No longer debatable, South Africa is in a water crisis: Scientists

JULY 30, 2015

Leading water scientists from the Council for Scientific and Industrial Research (CSIR) on Wednesday announced that it was no longer debatable that South Africa is experiencing a water crisis as the country was already facing serious challenges in supplying enough water of sufficient quality to meet its social and economic needs.

The researchers also warned that, while the problem was currently primarily one of water quality rather than quantity, continuing population and economic growth, combined with climate change, could result in serious water shortages in some parts of the country by 2025.

The scientists stressed, however, that there were a range of actions – besides investments into large inter-basin transfer schemes – that could be taken to improve the prospects for both water supply and quality.

CSIR water resource competence area manager Dr Harrison Pienaar concurred with the Department of Water and Sanitation’s (DWS’s) assessment that there was no immediate problem with regards to theoretical water availability, with South Africa still having sufficient resources to meet demand.

However, the “crisis, which is not a debate” related to growing quality problems that meant that, in some parts of the country, there was already inadequate water available to meet the needs of citizens, agriculture and industry, or to sustain the country’s ecological baseline.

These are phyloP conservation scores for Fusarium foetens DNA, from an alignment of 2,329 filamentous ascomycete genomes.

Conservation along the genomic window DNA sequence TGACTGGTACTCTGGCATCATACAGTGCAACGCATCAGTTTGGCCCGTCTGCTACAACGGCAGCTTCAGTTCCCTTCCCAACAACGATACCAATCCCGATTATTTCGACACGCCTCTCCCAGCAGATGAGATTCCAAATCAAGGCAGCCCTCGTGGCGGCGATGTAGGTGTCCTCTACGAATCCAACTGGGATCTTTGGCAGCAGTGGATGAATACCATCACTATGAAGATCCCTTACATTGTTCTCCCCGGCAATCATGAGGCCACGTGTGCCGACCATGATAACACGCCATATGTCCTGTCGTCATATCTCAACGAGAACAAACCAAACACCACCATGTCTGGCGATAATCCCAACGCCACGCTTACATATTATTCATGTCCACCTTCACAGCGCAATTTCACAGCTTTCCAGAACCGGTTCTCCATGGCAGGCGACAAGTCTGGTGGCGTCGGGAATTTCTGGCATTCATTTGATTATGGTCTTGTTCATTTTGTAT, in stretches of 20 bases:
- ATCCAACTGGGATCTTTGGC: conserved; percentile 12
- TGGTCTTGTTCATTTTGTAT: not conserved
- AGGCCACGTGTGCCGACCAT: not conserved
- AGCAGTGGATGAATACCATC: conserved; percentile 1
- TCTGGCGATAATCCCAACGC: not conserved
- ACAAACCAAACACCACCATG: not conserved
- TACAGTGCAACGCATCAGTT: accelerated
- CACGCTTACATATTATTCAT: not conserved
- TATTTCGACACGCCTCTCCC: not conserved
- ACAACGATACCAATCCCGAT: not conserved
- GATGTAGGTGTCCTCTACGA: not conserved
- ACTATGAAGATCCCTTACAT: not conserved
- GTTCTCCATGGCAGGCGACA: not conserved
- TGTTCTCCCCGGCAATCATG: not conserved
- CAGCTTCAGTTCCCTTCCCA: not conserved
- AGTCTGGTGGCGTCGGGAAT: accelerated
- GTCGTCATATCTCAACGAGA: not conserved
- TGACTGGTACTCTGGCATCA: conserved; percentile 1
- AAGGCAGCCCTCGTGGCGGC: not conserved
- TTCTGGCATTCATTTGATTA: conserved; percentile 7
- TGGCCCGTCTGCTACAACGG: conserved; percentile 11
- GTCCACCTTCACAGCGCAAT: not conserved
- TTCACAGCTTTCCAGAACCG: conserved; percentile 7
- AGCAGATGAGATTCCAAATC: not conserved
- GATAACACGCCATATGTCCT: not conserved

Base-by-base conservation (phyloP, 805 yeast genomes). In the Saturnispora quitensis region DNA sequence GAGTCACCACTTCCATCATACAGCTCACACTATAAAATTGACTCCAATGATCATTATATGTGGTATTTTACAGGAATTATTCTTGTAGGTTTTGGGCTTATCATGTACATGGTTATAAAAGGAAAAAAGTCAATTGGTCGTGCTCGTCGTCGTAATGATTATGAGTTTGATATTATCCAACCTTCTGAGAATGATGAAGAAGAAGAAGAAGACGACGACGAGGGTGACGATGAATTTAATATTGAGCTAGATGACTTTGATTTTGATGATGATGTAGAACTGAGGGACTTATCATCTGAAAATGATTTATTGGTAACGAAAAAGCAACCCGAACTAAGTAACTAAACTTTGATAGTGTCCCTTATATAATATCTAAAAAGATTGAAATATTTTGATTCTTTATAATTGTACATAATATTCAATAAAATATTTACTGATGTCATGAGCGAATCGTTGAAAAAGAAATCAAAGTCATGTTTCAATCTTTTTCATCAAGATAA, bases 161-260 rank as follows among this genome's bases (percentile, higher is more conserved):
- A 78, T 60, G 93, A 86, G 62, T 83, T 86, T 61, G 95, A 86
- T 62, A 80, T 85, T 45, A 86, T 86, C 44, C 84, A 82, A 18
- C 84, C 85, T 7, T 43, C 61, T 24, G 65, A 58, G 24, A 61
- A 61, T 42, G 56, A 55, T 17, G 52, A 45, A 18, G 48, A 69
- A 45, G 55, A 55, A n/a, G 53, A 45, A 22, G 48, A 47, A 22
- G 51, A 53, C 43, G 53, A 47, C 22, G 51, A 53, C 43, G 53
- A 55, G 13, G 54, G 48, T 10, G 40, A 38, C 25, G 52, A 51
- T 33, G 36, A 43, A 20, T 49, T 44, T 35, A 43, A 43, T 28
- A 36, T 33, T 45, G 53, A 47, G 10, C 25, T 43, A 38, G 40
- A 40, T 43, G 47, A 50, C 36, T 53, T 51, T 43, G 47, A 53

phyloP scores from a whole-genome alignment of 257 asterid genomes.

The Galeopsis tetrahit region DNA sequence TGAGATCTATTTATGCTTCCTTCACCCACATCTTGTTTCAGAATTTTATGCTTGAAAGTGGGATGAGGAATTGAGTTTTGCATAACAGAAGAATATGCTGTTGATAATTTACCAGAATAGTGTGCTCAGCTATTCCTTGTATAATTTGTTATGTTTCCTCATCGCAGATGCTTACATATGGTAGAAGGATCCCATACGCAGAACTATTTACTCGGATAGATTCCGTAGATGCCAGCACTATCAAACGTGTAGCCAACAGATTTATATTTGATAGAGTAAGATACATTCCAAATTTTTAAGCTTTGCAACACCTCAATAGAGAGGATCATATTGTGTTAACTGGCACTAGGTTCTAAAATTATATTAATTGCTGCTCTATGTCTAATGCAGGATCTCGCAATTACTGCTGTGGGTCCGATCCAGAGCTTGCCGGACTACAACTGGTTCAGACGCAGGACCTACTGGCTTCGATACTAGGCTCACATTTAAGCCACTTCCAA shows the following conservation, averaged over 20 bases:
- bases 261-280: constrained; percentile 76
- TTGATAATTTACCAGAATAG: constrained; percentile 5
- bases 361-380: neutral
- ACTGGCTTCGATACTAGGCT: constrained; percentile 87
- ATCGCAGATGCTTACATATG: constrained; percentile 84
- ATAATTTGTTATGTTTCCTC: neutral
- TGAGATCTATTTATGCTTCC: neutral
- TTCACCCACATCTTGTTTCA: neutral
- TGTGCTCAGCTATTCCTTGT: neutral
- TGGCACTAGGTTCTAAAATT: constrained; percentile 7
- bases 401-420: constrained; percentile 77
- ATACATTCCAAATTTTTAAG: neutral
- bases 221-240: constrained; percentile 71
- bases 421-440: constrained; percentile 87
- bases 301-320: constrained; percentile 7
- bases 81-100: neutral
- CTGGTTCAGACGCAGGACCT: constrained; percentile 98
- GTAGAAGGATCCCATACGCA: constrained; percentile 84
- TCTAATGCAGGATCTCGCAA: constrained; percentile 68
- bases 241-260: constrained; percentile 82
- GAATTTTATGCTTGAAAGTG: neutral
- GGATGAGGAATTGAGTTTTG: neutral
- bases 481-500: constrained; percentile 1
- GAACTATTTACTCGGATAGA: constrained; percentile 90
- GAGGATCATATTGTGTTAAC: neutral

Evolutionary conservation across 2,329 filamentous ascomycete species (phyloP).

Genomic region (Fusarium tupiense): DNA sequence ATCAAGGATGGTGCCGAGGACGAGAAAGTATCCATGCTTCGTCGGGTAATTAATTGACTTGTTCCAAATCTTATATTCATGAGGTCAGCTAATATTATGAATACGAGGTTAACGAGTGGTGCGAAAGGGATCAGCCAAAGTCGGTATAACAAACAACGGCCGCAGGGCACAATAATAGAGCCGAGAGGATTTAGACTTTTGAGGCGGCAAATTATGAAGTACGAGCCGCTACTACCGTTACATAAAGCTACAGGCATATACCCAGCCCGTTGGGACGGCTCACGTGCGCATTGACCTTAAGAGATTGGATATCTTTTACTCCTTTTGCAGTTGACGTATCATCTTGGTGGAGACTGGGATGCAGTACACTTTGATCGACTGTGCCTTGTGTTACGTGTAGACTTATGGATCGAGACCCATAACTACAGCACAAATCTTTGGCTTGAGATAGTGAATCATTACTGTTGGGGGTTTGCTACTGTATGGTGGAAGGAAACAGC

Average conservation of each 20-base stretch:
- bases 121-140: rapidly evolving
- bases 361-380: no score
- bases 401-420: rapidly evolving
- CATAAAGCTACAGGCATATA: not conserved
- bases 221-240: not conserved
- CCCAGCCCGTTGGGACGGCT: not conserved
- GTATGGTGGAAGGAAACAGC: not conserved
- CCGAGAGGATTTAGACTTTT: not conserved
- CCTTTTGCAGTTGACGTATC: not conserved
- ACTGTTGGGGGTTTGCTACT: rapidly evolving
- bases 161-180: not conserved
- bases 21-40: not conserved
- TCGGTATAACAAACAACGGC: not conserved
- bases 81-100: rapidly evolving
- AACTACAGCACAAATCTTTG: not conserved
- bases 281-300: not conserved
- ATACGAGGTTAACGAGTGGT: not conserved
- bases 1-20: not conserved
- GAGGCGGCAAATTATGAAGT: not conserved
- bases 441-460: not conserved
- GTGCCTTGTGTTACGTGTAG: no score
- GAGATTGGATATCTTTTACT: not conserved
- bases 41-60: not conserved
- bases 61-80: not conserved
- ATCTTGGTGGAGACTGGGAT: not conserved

CSIR principal researcher specialising in water quality and aquatic ecology Dr James Dabrowski said that, with over 98% of South Africa’s available water resources already allocated across various sectors, the country could face a water deficit of between 2% and 13% by 2025, depending on economic performance.

However, he stressed that these future projections did not take water quality into account, despite the fact that water use was “dependent on both water availability and water quality”.

There was particular concern about the state of wastewater treatment facilities, with the most recent ‘Green Drop’ status report indicating that around half of the country’s 824 treatment works were in either a poor or critical condition.

Dabrowski warned that poor water quality was not only a risk to human and ecological health, but would place constraints on it’s use in energy production, industry, farming and recreation.

---Engineering News.